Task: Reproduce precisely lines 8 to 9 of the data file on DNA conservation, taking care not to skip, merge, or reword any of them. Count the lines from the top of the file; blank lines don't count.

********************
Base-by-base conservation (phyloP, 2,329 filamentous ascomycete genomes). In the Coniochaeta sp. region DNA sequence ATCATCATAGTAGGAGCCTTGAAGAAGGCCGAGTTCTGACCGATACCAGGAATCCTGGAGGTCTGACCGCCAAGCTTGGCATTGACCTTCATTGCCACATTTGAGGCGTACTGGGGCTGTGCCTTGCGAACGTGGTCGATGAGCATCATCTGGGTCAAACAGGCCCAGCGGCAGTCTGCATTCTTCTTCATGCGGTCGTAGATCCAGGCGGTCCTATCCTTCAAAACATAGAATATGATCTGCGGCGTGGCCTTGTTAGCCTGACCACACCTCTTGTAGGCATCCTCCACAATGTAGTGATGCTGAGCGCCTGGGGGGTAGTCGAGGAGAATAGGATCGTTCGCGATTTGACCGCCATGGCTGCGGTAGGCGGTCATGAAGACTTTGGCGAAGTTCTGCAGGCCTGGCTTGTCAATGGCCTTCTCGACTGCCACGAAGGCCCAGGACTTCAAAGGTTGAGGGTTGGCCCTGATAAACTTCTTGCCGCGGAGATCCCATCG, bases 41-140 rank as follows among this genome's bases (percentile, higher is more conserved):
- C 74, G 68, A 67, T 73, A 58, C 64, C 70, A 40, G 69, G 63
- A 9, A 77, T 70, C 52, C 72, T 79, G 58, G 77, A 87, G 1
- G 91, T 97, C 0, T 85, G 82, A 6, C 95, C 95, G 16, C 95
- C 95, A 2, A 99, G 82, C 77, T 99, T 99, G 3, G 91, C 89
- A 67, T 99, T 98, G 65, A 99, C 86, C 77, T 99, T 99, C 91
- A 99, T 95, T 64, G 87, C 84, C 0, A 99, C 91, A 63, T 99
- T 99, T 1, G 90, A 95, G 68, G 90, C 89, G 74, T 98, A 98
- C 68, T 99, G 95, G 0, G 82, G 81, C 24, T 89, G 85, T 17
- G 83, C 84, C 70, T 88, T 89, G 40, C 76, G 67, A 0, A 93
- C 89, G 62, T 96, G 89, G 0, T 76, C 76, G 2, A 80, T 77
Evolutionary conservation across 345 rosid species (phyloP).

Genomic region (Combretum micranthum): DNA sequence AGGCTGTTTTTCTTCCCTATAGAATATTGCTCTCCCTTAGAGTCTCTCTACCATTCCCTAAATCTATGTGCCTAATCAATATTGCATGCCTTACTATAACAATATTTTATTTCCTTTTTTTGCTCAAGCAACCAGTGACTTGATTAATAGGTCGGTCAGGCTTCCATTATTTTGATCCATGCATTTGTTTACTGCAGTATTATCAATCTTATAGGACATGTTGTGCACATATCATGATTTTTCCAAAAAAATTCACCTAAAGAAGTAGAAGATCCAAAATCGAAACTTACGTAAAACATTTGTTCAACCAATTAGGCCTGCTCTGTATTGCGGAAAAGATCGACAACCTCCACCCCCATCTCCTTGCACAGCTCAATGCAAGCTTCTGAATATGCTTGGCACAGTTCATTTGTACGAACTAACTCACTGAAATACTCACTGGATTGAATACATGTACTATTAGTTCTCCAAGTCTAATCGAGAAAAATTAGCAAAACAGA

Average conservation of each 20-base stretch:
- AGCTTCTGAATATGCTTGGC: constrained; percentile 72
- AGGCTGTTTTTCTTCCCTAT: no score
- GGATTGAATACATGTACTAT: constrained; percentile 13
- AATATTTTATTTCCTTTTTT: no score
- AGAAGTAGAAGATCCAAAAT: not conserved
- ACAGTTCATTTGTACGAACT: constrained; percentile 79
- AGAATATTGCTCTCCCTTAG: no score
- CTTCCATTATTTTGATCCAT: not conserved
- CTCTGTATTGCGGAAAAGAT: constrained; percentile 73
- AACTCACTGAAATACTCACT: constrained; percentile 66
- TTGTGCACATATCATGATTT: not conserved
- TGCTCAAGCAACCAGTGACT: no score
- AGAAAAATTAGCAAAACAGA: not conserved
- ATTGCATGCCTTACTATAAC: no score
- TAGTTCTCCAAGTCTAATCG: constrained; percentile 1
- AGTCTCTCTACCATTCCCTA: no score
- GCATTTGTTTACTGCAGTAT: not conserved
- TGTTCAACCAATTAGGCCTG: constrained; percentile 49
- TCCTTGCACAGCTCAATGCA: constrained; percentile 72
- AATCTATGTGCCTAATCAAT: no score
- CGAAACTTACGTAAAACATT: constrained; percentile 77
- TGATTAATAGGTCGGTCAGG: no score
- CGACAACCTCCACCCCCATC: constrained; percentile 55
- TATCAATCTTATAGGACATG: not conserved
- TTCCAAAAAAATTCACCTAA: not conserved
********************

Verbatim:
- T 99, T 1, G 90, A 95, G 68, G 90, C 89, G 74, T 98, A 98
- C 68, T 99, G 95, G 0, G 82, G 81, C 24, T 89, G 85, T 17